Set during the Donghak Peasant Revolution which took place from 1894-1895. Two half-brothers fight on opposite sides of this rebellion. Baek Yi Kang is the first son of an important family. His father is wealthy and he is notorious as a local government officer. But, Yi Kang’s mother is from the the lowest class. Due to his mother's low social class, people look down on Baek Yi Kang. Song Ja In is the only daughter for the head of a large peddlers group. She is the owner of Jeonjoo Yeokak, which sells merchandise and is also an inn. She has courage, stays calm under pressure and has charisma. Song Ja In dreams of becoming the best merchant in Joseon. Baek Yi Hyun is Yi Kang’s younger half-brother. He is smart, handsome and polite. Unlike Yi Kang, Baek Yi Hyun was not born out of wedlock. Yi Hyun has everything and he treats his half-brother politely. (Source: AsianWiki) Edit Translation
- Native Title: 녹두꽃
- Also Known As: Green Bean Flower , Nokdoo Kkot , Nokdu Flower , Nokdu Kkot: Saram , Haneulyi Dweda , Ugeumchi , 우금티 , 녹두꽃 - 사람, 하늘이 되다 , Mung Bean Flower
- Director: Shin Kyung Soo
- Screenwriter: Jung Hyun Min
- Genres: Friendship, Historical, Romance, Life, Drama, Family, War, Political
Cast & Credits
[This is my first 10/10 rating; though I tried to find reasons to rate it half a point less, there were none whatsoever.]
A saeguk outside the confines of the castle and a fairytale-like setting and focuses on the common-person's fight for rights and equality? I did not realize I needed that until I watched this. A drama that does not beat around the bush and jumps straight into action? I did not realize I needed that either.
The plot is well-executed; it moves forward without losing steam and stays true to its story line and characters. Since it was based on true historical events, heartbreak and tragedies were inevitable. I appreciate, however, that it was not entirely based on real people - that is, the three main leads we have, including their families and friends, are fictional in an otherwise non-fictional historical setting. (I cannot comment on the accuracy of the historical events as I am not well-versed in Korean history, yet this compelled me to search about the Donghak movement and Japanese takeover of Joseon. I can say I am more enlightened than before, however.) The lighter, funny scenes were never out-of-place as they always centered around the heartwarming friendships between the characters. Side characters had their own story which prevented their screen-time from feeling unnecessary; even those you might be least invested in underwent growth that justified the writer's choice to include them apart from the otherwise obvious reasons. It should be noted, there were some shifts in plot that made me dread that this drama would go south, that it was headed beyond what was meant to be the conclusion, but that never happened; the plot proved itself to be excellent, and the characters served to ground and consolidate the narrative.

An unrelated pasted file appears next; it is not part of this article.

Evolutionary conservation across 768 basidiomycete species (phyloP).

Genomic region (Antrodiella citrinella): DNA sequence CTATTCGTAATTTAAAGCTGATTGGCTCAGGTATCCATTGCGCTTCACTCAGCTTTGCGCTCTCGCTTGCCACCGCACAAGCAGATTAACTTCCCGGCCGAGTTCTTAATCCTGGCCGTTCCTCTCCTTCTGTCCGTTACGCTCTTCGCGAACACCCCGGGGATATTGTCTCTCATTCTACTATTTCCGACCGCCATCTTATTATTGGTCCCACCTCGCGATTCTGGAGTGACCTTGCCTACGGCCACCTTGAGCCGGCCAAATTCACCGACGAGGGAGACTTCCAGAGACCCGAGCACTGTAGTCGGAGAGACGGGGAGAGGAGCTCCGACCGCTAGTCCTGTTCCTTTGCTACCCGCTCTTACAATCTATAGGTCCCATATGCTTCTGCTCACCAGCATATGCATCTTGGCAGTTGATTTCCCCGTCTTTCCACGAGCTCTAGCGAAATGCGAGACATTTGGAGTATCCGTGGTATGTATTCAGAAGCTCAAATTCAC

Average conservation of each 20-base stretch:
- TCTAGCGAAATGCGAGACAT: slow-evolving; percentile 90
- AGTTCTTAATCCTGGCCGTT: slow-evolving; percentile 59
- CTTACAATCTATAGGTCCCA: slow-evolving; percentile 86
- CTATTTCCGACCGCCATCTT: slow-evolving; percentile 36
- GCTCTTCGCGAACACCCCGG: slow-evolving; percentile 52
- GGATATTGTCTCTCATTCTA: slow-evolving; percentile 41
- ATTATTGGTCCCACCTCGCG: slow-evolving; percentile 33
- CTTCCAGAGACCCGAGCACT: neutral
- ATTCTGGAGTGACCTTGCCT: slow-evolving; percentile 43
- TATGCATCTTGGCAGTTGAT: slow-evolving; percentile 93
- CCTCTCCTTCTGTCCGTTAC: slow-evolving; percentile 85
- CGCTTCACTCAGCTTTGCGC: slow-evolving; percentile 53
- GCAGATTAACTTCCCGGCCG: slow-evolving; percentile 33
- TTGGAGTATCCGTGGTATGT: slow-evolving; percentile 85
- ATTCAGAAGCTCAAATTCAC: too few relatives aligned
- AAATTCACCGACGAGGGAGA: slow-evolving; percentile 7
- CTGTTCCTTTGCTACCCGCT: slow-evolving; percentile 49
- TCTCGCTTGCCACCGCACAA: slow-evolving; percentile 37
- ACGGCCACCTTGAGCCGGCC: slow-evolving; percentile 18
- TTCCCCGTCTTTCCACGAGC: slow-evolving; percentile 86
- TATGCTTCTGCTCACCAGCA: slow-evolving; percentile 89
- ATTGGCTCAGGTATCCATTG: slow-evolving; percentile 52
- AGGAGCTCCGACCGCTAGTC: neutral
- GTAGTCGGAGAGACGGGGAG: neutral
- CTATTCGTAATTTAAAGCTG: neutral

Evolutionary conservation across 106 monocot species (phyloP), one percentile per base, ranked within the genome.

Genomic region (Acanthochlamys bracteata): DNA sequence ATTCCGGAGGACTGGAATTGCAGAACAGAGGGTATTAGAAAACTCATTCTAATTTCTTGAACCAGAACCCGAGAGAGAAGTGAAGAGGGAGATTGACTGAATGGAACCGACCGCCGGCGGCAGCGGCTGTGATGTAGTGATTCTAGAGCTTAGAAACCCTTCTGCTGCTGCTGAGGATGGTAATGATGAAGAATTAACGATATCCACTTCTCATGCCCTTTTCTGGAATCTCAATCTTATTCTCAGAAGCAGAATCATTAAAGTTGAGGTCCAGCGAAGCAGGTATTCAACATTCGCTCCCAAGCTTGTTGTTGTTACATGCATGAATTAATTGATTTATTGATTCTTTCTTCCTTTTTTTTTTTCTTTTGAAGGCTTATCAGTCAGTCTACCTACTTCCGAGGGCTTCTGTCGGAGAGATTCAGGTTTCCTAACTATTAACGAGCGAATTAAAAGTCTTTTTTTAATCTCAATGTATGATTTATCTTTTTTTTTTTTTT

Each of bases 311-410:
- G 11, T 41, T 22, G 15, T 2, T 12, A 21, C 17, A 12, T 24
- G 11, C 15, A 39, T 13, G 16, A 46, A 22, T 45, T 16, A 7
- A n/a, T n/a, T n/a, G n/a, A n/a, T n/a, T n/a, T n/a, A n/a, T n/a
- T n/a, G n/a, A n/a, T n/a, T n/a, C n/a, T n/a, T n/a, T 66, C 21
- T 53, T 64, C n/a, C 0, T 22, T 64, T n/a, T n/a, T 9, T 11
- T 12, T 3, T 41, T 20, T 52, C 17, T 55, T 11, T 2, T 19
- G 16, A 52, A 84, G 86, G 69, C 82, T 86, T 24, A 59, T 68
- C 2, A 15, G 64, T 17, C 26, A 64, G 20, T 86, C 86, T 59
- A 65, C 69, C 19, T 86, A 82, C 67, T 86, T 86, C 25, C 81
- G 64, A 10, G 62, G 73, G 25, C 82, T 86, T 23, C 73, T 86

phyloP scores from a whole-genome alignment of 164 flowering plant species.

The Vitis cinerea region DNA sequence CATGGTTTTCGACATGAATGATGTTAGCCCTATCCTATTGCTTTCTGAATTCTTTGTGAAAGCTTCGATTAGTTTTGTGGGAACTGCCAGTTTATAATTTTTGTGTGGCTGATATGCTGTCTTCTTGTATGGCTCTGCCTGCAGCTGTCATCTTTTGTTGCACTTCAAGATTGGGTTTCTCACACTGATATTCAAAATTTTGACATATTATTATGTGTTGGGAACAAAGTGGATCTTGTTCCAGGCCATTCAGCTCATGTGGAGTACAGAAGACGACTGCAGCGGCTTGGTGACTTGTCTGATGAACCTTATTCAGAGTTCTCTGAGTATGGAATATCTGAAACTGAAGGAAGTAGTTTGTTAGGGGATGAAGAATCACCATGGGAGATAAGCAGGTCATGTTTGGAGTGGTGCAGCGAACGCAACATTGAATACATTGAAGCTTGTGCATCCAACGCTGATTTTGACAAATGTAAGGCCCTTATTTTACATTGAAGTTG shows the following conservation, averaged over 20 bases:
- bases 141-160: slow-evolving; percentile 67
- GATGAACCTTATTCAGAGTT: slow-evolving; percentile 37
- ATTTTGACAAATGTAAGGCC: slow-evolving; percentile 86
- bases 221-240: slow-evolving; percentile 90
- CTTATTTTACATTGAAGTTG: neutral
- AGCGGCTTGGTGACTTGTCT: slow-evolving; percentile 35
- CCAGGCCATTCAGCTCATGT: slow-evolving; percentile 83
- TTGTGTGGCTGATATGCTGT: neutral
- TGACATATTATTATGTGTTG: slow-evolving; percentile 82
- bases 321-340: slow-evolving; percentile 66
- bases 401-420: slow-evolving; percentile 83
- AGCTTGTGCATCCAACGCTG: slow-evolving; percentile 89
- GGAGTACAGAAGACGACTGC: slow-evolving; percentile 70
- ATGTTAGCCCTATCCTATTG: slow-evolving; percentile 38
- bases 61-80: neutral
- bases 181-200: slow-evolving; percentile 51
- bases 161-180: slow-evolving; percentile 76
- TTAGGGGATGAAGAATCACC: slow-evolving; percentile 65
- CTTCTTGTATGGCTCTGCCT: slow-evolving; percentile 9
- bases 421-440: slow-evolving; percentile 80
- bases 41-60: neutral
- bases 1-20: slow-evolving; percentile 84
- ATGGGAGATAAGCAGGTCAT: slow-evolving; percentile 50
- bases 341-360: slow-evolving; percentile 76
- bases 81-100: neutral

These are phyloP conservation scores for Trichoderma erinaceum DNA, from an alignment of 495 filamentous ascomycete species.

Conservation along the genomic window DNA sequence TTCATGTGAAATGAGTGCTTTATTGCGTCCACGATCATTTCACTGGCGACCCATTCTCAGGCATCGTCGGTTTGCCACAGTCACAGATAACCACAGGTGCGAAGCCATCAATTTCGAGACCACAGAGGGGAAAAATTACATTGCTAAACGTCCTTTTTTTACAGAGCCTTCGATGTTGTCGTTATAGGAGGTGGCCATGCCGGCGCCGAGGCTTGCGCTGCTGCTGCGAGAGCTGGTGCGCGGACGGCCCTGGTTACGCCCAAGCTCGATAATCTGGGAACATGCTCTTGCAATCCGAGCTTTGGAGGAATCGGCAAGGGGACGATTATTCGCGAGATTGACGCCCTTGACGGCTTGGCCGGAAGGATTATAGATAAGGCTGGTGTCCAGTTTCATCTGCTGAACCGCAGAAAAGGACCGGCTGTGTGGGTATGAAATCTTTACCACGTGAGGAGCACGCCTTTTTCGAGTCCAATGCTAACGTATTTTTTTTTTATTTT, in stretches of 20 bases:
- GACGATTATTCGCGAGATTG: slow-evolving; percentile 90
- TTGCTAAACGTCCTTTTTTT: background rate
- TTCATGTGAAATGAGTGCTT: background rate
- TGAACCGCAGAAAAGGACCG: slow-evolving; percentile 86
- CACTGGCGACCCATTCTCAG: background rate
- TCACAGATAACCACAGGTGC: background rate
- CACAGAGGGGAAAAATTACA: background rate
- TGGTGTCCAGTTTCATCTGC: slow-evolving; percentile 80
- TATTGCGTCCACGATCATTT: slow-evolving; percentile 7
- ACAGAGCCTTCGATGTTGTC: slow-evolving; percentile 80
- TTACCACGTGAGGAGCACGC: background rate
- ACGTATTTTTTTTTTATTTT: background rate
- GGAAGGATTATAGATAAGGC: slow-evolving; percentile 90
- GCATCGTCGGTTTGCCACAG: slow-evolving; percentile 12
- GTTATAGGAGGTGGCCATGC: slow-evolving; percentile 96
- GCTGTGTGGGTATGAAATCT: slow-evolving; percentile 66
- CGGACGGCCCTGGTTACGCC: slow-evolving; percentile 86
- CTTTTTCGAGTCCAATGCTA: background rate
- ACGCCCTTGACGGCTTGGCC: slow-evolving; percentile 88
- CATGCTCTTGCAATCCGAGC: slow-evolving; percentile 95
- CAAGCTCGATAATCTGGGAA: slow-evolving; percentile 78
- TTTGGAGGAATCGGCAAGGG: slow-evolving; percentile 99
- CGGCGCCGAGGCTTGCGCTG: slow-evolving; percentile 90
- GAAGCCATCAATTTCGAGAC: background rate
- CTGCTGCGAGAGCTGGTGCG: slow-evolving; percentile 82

Now, it is time to expand more on the characters: their growth and changes were interwoven with the struggle they, willingly or unwillingly, became a part of. To be able to see many characters of varying backgrounds coming to terms with their identities, or altering them at whim, was extremely gratifying. Their decisions simply made sense, in light of their circumstances and personal convictions. The writer also drew many parallels while crafting characters - the parallels between the brothers, with the titles assigned to them that they wanted to break free from; the parallel between a teacher and a student, with their attempt to rise from their ugly decisions; the parallel between two parties who wanted to save their country, with one man joining hands with the enemy and the other party firmly resisting. And then these parallels evolved beautifully into a juxtaposition. Overall, it was a thought-provoking angle the writer took.
You might think I am being too generous, but I do have a tiny complaint about flashbacks in one or two episodes, since they felt needless, but what's a k-drama without those, eh? I have learned to take them as a necessary part of a k-drama recipe, so I am not counting it in this time around. (I guess I AM being a little generous.)
And need I mention how amazing the actors were, from the support to the main? Moo Seoung Choi was an excellent casting choice for Jeon Bong Jeon; the poise and leadership that oozed out of him stunned me, not to mention the sense of humour he possessed. Han Ye Ri is a subtle actress, perfect to portray Lady Song - calm, collected, sharp. Yoon Shi Yoon has a way with expressions, and they were more than suitable for a character like Yi Hyun. Finally, Jo Jung Sok made Yi Kang a lovable character who you wanted to root for till the end.
Loved the OSTs; the one by FORESTELLA often plays in my head. The BGM was not outstanding, but it complemented a good deal of the show. I especially enjoyed the rock music whenever action scenes came in. Adds to the excitement and just how cool the characters look!